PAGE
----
Advice from Employers for Returners – Recognising your Value

At our 2019 Women Returners ‘Back to Your Future’ Conference, Claire Cohen, Women’s Editor of The Telegraph, interviewed five of our employer sponsors who have experience of running successful returner programmes: Bloomberg, Credit Suisse, FDM Group, Fidelity International and O2.

Read some of the highlights from the panel’s responses below (more to come in our next blog).

Why do employers run returner programmes?

“We were thinking about this talent pool that’s incredibly talented and has amazing skills and we thought we’re going to tap into this to help us solve one of our business problems. So we launched in 2014 and it’s been brilliant for us. We’re now in our sixth cohort and we have a fantastic group of alumni who’ve been through the programme and are active participants in our day to day work.”

“The proof is in the pudding. The more returnships we run and the more the hiring managers see the quality of the candidates coming into those programmes and what they can bring over and above another hire from another bank, or similar institution, is really valuable and I can only see that growing.”

What benefits do returners bring to the workplace?

“[Returners] come in with a really fresh pair of eyes. They can look at our processes and our systems and the way that we work quite differently and it’s a real breath of fresh air – that’s what we hear from our managers.”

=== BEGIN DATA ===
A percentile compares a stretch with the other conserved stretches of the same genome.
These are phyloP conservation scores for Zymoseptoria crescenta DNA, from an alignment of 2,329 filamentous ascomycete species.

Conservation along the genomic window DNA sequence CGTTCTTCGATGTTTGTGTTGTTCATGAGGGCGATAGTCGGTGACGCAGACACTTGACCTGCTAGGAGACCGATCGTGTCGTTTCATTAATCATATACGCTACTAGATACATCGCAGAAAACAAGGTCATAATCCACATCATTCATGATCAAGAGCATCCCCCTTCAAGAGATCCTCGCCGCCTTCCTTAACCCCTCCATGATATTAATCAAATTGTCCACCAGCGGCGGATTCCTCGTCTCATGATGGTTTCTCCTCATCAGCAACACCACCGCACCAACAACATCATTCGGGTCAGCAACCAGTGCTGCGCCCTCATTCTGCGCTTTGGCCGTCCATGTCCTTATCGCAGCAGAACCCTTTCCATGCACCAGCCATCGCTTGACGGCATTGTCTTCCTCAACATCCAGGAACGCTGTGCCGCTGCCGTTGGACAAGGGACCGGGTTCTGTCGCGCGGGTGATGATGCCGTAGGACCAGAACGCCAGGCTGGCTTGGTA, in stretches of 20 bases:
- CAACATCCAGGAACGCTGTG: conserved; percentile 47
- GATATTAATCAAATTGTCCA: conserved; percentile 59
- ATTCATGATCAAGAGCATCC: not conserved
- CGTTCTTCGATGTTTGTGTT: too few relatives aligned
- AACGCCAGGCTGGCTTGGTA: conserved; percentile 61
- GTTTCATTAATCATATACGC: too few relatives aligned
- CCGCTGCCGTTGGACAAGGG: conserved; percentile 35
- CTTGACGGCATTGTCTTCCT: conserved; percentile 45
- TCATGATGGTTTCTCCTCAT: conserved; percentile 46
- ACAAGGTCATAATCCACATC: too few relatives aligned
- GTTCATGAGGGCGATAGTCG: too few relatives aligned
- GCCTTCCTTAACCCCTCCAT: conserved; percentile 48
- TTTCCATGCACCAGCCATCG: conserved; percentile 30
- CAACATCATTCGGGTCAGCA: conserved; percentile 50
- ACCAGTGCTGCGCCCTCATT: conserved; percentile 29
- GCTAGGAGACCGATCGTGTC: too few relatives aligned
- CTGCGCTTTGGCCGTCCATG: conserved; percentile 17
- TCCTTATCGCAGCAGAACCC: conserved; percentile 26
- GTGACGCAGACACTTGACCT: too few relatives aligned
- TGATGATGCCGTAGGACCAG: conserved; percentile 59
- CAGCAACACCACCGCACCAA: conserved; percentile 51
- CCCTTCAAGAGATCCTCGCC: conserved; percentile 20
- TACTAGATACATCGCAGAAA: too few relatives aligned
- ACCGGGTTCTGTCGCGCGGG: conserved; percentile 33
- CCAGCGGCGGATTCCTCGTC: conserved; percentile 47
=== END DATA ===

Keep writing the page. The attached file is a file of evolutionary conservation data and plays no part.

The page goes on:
“Another thing that I’ve seen is the enthusiasm when they come back and the fact that they bring so much – they want to give back to the organisation. I can cite several examples of our returners acting as mentors to some of the more junior women. They are active participants in key elements of our organisation.”

What are employers looking for in a returner candidate? 

“I want flexibility of mind. You’re not the same person as before your career break. You want us to see this a positive so you’ve got to see that as a positive as well. Be flexible, be open! Your time out has taught you a lot.”

“We’re constantly looking at ways to improve things so any type of improvement or process improvement [including during your career break] that you’ve done will be really valuable to organisations.”

“Flexibility – we want to move people around the organisation so I’d really encourage people to be really open-minded about what they initially start to do because it could lead on to so many other things once you’re there.”

What have they have been surprised by when running returner programmes?